Rolled vs Forged Copper Alloy Plates for C18000, C18150, C18200
Created at :
Mar 10, 2023
Copper Alloy Plates are typically produced by passing cast copper alloy billets between large steel rollers, aka, rolling mill(s) until the required thickness is attained. This process can be performed hot or cold, or a combination of hot and cold depending on the final thickness, with thinner sections below 2" typically finished via cold rolling.
Rolled Plate: copper alloy plates are typically produced by passing cast copper alloy billets between large steel rollers until the required thickness is attained. It is then solution annealed and precipitation hardened.
Cadi Company carries 1/8” to 6” thick plates.
Copper Alloy Plates that finish thicker than 2" may also be produced directly by hot forging (open die forging).
Characteristics of Cold Rolled Plates:
- Cold rolling work hardens the material by elongating the microstructure(grains) inducing internal stress within the material.
- When cold rolled plates are machined, plates often warp (bend) as a result of non-uniform removal of variable stressed material at the surface of the strip. Often these require stress relief heat treating that may reduce surface tensile stresses, and therefore warping.
- Grain structure of rolled plates is typical of cold worked material with elongated grains with many grain boundaries destroyed.
- Cold rolled plates will have higher hardness and tensile strength when compared to forged plates.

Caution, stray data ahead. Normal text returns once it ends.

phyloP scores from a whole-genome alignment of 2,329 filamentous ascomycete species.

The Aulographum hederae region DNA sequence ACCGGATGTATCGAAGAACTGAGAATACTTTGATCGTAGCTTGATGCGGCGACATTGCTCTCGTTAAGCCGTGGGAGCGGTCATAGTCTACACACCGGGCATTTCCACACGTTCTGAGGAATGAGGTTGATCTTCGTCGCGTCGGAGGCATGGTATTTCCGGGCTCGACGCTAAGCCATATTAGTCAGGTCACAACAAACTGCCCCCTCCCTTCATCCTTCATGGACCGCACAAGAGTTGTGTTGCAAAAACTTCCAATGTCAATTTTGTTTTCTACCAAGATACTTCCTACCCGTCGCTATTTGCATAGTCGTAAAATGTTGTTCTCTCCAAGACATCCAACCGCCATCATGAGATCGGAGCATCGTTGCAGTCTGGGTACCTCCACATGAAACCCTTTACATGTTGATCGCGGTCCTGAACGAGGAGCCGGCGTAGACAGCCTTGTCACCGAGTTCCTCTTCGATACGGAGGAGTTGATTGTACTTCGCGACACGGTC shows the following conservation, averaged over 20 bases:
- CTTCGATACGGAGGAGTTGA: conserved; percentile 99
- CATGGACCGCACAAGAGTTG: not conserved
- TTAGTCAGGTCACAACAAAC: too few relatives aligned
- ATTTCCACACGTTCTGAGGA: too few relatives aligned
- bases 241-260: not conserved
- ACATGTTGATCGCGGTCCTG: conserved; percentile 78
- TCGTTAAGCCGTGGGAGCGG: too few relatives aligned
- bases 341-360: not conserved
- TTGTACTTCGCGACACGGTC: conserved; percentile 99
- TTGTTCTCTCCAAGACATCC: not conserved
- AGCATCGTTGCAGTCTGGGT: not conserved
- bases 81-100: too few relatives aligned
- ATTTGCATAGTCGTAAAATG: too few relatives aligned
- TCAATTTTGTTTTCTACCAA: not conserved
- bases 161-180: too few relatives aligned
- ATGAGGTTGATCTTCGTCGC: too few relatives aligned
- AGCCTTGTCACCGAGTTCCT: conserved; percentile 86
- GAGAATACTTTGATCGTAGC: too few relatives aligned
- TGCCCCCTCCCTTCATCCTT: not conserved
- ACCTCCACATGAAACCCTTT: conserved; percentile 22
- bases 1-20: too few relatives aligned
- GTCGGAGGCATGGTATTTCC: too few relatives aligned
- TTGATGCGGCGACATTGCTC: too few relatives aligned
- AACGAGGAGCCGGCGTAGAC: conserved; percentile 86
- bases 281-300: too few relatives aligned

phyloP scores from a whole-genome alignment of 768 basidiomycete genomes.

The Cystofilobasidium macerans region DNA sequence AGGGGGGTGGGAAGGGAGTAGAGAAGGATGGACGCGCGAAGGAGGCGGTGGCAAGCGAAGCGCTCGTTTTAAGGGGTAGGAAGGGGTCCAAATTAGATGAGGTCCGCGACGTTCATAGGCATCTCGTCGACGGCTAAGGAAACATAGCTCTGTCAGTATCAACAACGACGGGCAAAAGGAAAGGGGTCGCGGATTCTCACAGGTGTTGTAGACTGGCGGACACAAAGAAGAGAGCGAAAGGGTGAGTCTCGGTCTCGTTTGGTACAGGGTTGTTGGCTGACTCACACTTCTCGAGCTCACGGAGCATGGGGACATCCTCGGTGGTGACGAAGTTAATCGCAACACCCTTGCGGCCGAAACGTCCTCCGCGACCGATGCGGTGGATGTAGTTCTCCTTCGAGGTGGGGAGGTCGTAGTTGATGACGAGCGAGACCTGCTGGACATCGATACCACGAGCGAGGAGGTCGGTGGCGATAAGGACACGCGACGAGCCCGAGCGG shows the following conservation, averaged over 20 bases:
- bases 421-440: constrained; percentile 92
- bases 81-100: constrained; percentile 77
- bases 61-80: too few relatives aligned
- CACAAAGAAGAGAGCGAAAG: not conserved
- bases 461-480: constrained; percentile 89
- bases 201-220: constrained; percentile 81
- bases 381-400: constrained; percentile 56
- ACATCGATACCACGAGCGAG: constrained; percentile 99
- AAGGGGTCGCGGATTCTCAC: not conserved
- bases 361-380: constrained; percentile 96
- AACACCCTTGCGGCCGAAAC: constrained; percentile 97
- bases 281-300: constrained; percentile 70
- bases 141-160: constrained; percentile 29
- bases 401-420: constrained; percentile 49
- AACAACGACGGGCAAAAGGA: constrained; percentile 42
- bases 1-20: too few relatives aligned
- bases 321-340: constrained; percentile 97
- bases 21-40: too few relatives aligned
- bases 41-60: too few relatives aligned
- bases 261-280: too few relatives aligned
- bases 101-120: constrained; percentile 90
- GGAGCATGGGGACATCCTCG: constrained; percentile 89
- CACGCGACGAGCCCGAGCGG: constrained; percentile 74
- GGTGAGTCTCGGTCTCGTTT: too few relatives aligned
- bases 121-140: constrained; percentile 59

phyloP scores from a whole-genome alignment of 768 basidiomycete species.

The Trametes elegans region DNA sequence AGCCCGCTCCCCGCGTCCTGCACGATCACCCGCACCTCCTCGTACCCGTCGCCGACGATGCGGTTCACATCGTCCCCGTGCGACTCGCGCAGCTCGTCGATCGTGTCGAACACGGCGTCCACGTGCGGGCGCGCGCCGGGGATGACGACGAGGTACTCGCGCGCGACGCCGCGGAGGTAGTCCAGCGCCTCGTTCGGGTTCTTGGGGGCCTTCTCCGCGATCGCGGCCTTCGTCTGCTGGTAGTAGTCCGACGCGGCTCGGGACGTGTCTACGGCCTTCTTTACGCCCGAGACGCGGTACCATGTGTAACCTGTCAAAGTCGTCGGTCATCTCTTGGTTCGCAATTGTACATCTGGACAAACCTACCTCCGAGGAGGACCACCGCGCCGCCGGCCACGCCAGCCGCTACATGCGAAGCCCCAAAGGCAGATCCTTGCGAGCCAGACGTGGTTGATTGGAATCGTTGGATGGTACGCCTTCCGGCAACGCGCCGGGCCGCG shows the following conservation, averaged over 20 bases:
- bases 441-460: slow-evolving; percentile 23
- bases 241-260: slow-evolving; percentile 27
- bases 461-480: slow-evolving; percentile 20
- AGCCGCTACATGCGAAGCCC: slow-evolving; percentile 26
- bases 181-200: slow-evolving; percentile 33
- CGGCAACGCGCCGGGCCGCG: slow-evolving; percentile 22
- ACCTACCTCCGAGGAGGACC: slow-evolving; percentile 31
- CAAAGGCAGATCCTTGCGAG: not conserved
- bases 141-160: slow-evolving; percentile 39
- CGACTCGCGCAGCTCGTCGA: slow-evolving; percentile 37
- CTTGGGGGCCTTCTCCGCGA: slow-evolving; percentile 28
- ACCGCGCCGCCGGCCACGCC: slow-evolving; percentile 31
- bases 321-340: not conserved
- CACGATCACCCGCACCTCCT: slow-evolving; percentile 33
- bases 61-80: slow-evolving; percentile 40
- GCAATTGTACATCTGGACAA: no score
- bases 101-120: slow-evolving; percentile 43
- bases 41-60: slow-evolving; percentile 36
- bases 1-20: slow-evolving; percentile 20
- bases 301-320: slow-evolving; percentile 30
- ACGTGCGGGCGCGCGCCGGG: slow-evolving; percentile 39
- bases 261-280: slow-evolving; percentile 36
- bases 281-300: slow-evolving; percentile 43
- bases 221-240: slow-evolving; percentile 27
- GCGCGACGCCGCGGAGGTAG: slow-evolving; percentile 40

Forged Plate: copper alloy plates are produced by the copper billet being pressed down to the desired thickness. It is then solution annealed and precipitation hardened.
Cadi Company carries 1/8” to 12” thick plates.
Cadi Company utilizes a unique process that allows thinner plates to be supplied as rolled or forged plates that may be some advantages sourcing forged plates rather than rolled plates.
Characteristics of Forged Plates:
- Forging is performed at elevated temperatures where the metal may recrystallize during forging, or the grain structure will flow easily with the direction of forging.
- Forging is normally performed in multiple stages allowing the material to be worked in three normal planes – often referred to as cross grain forging.
- Forged plates are typically machined to a rough oversize dimension to remove surface oxide formed during hot forging
- Forged plates do not exhibit surface stresses, allowing it to be machined with little or no internal stress condition, common with rolled plate, i.e., they don’t warp.
C18000, C18150, and C18200 are heat treatable copper alloys, hardened by heat treating so cold working (rolling) is not required to yield increased strength and hardness when compared to regular copper (ETP, and OF) that require cold rolling to attain higher hardness.